The Science of Fake News


This article delves into the pervasive issue of fake news, exploring its rise and impact, particularly in the context of the Internet and social media platforms. It emphasizes the need for multidisciplinary efforts to understand and mitigate the spread and influence of fake news, focusing on both individual and structural interventions.

Fake news is defined as fabricated information that mimics genuine news in form but not in organizational process or intent, lacking the editorial norms and processes that ensure accuracy and credibility in standard news outlets. The article underscores the urgency to address this issue, given its potential to undermine the credibility of legitimate news sources and distort public perception and discourse.

The Internet has significantly altered the dissemination of information, contributing to the decline in public trust in traditional news sources. Platforms like Google, Facebook, and Twitter play a crucial role in mediating relationships with news media, and their business models, which prioritize consumer attention, can amplify selective exposure to slanted content. These platforms are susceptible to manipulation by social bots and extreme partisans, which can further propagate fake news.

Interventions to curb fake news are categorized into two: empowering individuals and changing structural policies of platforms. Empowering individuals involves fact-checking and education to improve critical information skills. However, the effectiveness of fact-checking is debated, as people tend to seek information that confirms their pre-existing beliefs, and fact-checking might inadvertently reinforce misinformation due to the familiarity effect. Educational interventions are also explored, but their impact on assessing news source credibility is yet to be evaluated rigorously.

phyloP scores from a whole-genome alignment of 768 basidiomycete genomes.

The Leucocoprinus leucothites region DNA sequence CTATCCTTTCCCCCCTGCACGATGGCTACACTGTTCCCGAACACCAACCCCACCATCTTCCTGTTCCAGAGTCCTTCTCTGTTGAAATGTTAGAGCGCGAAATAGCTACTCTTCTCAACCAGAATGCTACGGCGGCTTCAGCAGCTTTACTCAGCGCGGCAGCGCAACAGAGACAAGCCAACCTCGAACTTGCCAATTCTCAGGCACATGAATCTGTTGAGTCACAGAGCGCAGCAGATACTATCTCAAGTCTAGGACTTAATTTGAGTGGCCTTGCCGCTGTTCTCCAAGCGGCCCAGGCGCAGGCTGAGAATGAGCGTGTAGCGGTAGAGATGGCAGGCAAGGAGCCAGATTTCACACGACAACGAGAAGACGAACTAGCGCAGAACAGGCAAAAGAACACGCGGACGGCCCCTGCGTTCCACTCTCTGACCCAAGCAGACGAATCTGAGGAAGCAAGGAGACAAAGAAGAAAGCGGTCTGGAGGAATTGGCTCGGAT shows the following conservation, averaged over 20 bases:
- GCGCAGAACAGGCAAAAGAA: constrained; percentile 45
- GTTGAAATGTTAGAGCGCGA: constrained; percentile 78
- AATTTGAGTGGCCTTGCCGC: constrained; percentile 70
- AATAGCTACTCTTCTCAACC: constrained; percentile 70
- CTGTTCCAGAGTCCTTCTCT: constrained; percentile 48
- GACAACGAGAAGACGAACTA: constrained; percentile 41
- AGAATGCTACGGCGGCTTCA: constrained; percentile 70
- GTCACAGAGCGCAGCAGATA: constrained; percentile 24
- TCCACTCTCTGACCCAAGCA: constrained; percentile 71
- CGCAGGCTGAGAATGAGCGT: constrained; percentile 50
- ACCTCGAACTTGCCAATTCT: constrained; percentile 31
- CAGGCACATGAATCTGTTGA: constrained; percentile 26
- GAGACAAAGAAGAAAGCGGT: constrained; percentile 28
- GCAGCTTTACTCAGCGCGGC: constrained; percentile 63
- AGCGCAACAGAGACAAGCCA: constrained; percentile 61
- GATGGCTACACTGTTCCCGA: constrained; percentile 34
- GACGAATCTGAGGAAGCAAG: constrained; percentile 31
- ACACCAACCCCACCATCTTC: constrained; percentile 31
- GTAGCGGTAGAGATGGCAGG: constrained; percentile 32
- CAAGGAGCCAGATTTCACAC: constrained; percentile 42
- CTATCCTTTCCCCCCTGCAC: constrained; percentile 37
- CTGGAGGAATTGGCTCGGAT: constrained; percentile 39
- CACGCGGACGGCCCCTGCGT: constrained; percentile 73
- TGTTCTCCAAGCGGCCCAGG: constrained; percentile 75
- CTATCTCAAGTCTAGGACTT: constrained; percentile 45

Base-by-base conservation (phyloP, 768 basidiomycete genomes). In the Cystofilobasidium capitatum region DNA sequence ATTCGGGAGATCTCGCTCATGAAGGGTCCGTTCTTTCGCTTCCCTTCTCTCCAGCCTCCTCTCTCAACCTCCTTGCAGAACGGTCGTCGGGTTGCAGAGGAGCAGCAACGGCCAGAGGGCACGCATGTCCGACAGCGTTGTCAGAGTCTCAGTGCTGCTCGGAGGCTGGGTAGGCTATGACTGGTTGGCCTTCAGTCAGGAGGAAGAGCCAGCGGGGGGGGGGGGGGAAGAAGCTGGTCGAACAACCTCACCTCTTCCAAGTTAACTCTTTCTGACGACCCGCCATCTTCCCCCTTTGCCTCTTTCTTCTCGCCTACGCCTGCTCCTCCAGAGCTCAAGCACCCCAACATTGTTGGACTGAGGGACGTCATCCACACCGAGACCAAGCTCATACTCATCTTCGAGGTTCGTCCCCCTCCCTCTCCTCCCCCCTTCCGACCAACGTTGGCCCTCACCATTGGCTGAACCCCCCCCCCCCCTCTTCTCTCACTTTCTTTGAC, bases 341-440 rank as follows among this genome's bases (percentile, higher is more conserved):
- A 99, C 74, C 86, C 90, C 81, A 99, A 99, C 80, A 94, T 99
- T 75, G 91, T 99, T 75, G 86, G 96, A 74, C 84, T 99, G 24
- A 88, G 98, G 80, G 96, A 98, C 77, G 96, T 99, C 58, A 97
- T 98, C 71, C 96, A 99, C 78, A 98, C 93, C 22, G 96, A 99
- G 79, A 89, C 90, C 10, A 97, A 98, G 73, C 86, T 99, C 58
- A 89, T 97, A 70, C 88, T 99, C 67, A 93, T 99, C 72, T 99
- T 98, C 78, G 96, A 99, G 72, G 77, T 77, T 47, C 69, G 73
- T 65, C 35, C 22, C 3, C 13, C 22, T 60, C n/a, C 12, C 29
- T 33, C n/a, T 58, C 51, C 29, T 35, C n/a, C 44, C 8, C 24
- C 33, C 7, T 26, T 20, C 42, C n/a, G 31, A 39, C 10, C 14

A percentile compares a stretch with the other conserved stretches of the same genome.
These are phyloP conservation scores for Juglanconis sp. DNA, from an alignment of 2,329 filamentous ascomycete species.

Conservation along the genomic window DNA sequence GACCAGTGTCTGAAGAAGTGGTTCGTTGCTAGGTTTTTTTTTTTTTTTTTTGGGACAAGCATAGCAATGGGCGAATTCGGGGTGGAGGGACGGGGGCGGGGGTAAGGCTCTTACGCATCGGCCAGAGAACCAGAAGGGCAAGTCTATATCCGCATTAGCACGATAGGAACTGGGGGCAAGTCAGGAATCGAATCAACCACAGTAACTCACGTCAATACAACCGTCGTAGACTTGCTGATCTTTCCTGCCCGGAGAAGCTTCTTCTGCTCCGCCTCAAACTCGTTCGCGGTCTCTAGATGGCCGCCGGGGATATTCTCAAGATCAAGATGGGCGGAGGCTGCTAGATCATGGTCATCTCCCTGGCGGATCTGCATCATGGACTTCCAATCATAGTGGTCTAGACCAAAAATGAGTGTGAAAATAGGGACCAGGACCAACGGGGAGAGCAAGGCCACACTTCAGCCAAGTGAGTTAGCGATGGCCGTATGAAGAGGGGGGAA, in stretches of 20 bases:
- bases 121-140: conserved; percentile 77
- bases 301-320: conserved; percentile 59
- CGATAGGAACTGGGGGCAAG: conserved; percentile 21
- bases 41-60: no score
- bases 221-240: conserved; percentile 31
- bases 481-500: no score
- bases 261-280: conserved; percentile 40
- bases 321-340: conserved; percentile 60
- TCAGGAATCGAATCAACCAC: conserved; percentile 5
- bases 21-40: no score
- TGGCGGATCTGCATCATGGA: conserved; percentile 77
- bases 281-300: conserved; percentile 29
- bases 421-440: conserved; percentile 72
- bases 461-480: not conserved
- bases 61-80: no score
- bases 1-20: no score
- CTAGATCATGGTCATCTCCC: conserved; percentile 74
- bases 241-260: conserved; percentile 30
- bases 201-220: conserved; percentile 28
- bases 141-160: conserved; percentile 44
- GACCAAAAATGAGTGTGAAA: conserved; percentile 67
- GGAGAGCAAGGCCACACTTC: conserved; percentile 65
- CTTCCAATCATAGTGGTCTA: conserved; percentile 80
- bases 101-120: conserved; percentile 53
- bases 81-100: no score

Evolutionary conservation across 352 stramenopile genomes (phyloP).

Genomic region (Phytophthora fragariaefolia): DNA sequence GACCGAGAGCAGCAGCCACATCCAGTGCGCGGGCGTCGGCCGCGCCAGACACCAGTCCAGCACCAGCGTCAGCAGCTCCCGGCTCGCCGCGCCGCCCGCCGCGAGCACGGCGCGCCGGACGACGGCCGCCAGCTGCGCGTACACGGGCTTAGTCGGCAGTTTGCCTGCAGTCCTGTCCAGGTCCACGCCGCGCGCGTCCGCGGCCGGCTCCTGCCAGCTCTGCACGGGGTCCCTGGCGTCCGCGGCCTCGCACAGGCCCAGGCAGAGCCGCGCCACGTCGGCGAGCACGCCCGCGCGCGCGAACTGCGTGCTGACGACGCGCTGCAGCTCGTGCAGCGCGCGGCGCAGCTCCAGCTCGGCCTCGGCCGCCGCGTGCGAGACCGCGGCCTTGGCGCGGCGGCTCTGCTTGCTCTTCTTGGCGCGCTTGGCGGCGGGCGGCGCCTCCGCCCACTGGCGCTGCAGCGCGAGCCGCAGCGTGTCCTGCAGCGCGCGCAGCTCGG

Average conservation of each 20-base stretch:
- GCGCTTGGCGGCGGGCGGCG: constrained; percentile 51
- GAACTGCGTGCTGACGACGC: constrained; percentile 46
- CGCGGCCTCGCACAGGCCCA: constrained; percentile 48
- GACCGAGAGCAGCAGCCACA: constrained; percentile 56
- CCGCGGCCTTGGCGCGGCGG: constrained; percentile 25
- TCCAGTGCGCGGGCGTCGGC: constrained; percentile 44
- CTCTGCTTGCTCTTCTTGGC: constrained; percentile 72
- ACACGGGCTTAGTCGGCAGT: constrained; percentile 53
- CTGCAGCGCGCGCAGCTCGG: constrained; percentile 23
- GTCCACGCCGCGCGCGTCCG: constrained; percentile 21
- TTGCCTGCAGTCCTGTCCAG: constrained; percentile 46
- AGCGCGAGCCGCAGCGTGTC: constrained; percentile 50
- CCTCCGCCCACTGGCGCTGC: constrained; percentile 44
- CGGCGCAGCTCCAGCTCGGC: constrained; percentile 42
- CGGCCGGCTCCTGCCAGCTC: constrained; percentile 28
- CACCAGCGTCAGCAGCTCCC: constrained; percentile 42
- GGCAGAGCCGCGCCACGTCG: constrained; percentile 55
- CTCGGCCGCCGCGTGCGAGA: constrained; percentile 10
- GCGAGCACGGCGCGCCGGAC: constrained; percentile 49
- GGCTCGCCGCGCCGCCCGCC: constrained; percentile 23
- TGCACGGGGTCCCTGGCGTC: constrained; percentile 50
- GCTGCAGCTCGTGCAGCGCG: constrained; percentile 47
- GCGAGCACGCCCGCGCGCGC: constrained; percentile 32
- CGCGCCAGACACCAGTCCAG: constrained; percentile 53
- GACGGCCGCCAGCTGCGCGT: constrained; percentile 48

Structural interventions involve changes in platform policies to prevent exposure to fake news. The article suggests that platforms could provide signals of source quality, incorporate source quality into algorithmic rankings, minimize personalization of political information, and curb the automated spread of news content by bots. However, the implementation of such interventions requires cooperation between Internet platforms and researchers to understand the scale of the issue and the effectiveness of possible interventions.

In conclusion, the article emphasizes the need for ongoing research and collaboration to develop effective strategies to combat fake news and to understand the evolving dynamics of information dissemination in the digital age.

MLA Citation: Lazer, David M. J. et al. “The Science of Fake News.” ArXiv, 2018,


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